[Sunstone, Nov 09 2013]
Watch and Learn: There's More Than One Way to Additively Manufacture a Metal
[Sunstone, Nov 09 2013]
A new one on me - liquid metal 3-D printing. We are getting there
Prints with molten metals such as aluminum and copper; is like an inkjet printer for metal [Sunstone, Nov 23 2013]
They cut shapes out of thin sheets of BMG and then stack the sheets and fuse them by various means
Liquidmetal is a mix of titanium, nickel, copper and zirconium among other metals making it tough, light and scratch resistant. It also feels as smooth as glass. It is a slow cooling alloy which means it can be moulded more easily than steel or aluminium, and is more hard wearing. [Sunstone, Nov 23 2013]
In one embodiment, layers of BMG can be cut from one or more sheets of BMG to desired shapes, stacked and fused to form the part. Apple's primary example of this invention focuses in on 3D printing. See figure 5
[Sunstone, Nov 23 2013]
American Pearl touts 3D-printed metal jewelry. The vast majority of its jewelry is 3D printed at one-quarter of standard retail prices
The technology will very disruptive to the $85 billion a year U.S. jewelry industry. Gold poured in molds now, laser sintering next [Sunstone, Dec 12 2013]
||This could work out soundly. +
||This could work out soundly. +
||Not to go against the grain (but then to do just that), there are a few things. How would thin sections be prevented from toppling during firing? Or during assembly if there is no adhesive? Or if there is glue, what kind is compatible with firing without offgassing and causing delamination? What about surface tension of the molten solder, won't it pull and distort anything non-symmetric?
||Other than that, I think this could work out soundly (+)
||Pesky engineering issues. I hear the sound of thinking...
||// How would thin sections be prevented from
toppling during firing?//
||Easy. Just specify a few holes in each piece,
which line up with one another. Then, during
assembly, drop metal pegs into the holes. If the
shape doesn't have any region which would allow
for pegs running the full height, then use multiple
pegs in offset holes.
||You might also want to clamp the layers during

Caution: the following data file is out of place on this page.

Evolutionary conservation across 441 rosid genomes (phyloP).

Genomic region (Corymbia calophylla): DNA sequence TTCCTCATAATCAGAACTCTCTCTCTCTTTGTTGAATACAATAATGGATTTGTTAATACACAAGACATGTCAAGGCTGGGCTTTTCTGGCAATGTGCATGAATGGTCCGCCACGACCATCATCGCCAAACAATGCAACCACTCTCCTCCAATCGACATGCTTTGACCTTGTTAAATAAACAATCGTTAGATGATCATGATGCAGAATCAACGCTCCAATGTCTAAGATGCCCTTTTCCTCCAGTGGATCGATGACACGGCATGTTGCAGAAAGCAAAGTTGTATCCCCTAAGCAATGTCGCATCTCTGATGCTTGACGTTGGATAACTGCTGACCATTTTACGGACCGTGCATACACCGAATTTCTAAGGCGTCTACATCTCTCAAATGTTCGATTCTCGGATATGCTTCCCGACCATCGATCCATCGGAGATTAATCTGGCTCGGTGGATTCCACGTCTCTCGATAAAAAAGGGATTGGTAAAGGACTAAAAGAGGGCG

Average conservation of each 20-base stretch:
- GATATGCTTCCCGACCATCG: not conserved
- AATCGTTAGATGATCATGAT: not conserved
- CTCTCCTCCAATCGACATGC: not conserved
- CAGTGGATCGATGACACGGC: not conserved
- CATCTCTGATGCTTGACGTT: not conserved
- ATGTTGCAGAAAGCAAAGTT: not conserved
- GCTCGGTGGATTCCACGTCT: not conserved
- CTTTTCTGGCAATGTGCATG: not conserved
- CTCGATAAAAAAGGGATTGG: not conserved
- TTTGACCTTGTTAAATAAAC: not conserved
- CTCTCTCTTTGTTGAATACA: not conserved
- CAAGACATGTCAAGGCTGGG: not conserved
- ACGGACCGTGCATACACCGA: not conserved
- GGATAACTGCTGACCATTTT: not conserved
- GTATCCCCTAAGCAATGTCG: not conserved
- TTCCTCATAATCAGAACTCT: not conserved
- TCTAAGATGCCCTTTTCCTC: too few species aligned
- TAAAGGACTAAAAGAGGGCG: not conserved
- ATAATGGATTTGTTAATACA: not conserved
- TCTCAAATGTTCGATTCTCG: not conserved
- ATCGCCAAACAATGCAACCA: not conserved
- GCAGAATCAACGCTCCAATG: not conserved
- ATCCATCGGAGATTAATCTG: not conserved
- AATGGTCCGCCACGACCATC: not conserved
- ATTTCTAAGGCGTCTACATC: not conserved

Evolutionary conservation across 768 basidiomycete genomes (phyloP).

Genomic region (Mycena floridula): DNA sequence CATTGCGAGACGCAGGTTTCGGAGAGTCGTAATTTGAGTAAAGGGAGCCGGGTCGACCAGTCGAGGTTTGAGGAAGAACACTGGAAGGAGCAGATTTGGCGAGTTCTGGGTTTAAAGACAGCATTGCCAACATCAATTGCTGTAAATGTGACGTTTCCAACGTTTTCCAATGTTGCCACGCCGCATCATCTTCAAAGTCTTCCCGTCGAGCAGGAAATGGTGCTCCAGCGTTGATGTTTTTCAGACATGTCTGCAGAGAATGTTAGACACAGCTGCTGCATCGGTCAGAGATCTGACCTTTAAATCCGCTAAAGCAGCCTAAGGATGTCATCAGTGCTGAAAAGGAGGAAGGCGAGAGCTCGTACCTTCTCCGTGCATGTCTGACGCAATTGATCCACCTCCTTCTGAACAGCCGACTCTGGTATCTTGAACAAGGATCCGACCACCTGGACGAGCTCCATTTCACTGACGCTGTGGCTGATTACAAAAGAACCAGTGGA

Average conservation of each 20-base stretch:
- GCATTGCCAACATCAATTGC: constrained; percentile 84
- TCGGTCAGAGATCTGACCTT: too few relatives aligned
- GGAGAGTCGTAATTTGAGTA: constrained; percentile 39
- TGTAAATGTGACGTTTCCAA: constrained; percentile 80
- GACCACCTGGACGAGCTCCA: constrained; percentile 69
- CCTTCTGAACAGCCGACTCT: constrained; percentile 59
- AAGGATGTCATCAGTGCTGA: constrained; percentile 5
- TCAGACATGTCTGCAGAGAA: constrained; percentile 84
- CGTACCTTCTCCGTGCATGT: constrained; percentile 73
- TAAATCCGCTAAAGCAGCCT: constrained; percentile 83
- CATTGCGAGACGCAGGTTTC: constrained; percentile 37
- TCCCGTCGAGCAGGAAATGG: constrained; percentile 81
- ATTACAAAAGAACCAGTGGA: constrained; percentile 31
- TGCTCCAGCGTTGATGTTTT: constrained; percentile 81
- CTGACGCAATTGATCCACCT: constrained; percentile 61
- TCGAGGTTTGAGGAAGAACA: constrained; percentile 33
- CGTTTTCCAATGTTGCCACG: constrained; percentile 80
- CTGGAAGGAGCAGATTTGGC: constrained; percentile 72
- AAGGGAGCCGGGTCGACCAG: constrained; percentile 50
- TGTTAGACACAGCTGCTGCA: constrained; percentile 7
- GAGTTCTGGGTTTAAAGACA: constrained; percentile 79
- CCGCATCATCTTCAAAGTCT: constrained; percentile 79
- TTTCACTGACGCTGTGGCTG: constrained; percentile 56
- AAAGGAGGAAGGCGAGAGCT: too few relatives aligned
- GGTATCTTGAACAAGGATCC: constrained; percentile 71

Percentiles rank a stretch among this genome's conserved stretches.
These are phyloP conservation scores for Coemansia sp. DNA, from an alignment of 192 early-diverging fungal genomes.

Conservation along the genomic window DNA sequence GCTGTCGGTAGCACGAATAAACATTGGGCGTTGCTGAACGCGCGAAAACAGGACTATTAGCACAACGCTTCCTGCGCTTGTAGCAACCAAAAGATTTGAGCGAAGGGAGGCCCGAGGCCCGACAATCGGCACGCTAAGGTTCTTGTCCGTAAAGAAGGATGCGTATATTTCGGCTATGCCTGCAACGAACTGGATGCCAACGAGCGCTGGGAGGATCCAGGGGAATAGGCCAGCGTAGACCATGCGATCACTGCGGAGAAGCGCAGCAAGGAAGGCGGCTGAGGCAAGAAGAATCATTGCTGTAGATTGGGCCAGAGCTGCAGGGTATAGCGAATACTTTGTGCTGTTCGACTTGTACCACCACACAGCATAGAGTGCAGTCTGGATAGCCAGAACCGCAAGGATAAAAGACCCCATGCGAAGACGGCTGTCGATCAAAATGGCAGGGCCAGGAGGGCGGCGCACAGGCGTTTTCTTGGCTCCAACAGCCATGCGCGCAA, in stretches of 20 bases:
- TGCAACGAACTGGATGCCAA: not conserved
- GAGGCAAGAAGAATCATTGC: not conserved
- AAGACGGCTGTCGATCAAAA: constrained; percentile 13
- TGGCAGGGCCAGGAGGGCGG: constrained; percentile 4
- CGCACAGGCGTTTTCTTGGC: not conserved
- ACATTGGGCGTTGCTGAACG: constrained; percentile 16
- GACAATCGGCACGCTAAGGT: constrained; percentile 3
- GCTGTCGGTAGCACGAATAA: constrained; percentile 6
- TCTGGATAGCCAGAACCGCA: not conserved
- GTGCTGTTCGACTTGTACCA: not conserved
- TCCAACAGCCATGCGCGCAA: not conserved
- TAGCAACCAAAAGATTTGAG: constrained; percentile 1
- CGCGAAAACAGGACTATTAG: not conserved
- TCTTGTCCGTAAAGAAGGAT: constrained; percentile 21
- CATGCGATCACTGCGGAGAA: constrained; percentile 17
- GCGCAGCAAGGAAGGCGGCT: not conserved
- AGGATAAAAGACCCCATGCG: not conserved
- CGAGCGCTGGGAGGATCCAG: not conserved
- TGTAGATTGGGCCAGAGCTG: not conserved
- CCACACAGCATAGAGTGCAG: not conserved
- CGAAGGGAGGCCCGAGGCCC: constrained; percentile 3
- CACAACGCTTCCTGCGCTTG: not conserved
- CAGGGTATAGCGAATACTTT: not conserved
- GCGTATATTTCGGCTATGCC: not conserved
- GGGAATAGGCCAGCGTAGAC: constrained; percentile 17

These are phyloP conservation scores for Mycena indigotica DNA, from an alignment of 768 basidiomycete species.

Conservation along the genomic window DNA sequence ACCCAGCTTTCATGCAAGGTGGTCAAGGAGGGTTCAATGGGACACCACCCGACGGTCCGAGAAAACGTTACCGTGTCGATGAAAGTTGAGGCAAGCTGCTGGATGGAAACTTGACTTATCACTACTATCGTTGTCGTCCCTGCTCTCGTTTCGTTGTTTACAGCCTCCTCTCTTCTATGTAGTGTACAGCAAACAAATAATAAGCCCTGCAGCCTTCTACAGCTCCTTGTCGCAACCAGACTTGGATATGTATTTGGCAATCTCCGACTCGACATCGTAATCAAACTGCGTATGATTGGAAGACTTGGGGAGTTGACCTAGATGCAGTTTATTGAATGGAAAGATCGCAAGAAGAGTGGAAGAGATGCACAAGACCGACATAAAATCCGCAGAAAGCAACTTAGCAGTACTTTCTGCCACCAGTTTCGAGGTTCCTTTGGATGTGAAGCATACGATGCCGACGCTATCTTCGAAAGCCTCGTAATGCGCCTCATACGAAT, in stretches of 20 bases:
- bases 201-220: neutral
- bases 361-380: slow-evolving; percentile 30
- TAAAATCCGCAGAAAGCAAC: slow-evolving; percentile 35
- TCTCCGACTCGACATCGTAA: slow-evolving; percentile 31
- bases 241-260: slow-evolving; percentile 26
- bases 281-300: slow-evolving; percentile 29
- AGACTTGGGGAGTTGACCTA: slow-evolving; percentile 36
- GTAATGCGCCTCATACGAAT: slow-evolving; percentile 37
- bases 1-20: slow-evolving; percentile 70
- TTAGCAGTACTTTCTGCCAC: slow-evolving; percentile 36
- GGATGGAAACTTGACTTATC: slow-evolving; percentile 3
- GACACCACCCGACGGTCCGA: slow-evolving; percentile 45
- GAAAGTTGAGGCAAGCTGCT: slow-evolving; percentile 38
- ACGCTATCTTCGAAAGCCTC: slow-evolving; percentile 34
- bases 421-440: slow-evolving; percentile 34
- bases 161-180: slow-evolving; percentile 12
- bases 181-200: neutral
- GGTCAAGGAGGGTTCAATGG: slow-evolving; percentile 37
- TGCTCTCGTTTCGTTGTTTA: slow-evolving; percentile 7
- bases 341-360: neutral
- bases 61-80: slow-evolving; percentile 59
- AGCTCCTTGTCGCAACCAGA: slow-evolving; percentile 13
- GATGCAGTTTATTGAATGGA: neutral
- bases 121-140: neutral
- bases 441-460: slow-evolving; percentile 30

||The suggestion of magnetic layers is quite nice,
since (if the layers were all magnetized north-up,
they'd naturally stick together). However,
magnetic materials lose their magnetization at
||// coated with a thin film of soldier //
||Is there some sort of IED involved in this ? We disapprove, at least if it involves injury to Western troops. Obviously, if the victims are poor people in hot countries far away, we withdraw the objection.
||He's only planning on using soldier tops and
||Not sure how this is different to Selective Laser Sintering... maybe the soldering part?
||//Believe this to be mostly (if not fully) baked.//
||If you read the idea (the big thing at upper left of
this page), it starts with: "Use this Mcor technologies
type of 3D paper printer to cut thin sheets of metal
rather than paper."
||So, while I can't be sure, I think the idea here is to
use metal and solder rather than paper and glue.
||Laser sintering is OK, although it's a bit tedious (the
machine spreads a thin layer of powder; then fuses
selected areas, spreads another layer...). And since
when is an advancement a prerequisite for an HB
Post (before answering, please pause to reflect on
the Bee Releasing Jam Filled Banjo Leg).
||Arcam is a Swedish(?) company that makes Electron Beam Melting 3D printers, which is supposed to be the premier technology for printing high-quality metal parts.
||Karen Taminger is the NASA engineer who has pioneered 3D Electron Beam Melting Freeform Fabrication, and there are plans to put such a printer on the ISS.
||Do a Google search for "Metalicarap" and you'll see there is some group of do-it-yourselfers trying to make their own cheap Electron Beam Melting printer for around the cost of a used car.
||Metal is the killer app for 3D printers, IMHO. If that can be done at reasonable cost, then it will change the world.
||Laminated metal products have been around for a
number of years. The layers are usually held together
with rivets. I have several pair of special-function
pliers that are made of laminated metal. One could
replace the rivets or solder with adhesives to obtain
approximately the same result.
||Forget about all of the sintering and soldiering. If you want
to make something lasting out of metal, you don't fool
around trying to glue it together, you weld it.
||The cheap and easy way would be contact resistance
welding, a common method used to construct things like
monocoque car bodies.
||The really cool way to do it would be what I will call
(because I don't know if it exists, and what it's really called
if it does) cryovac molecular welding: the process is
performed in a vacuum chamber, where two perfectly-
fitted parts will be hit with a jet of liquid nitrogen just
before they are brought into contact. As they slowly warm
in the total vacuum, the weldment will bond on the
molecular level as the crystalline matrices of the two parts
shift back to their regular structure and rearrange around
||[Alter] - I'm not sure if you're confusing this with vacuum welding, a type of cold welding?
||I thought that process required normally unachievable levels of surface cleanliness, such as no oxide coating? (read this as difficult to do).
||I'm not confusing it with vacuum welding, I'm elaborating
upon that concept, and it would indeed probably require
||Cold/vacuum welding and "wringing ," two intriguing subjects with exciting possibilities in 3-D stacked sheets printing. Thinking... ya know, I must really be a nerd to get my nuerotransmitters stimulated about such subjects when non-nerds are immersed in cool stuff like Justin Bieber's Facebook page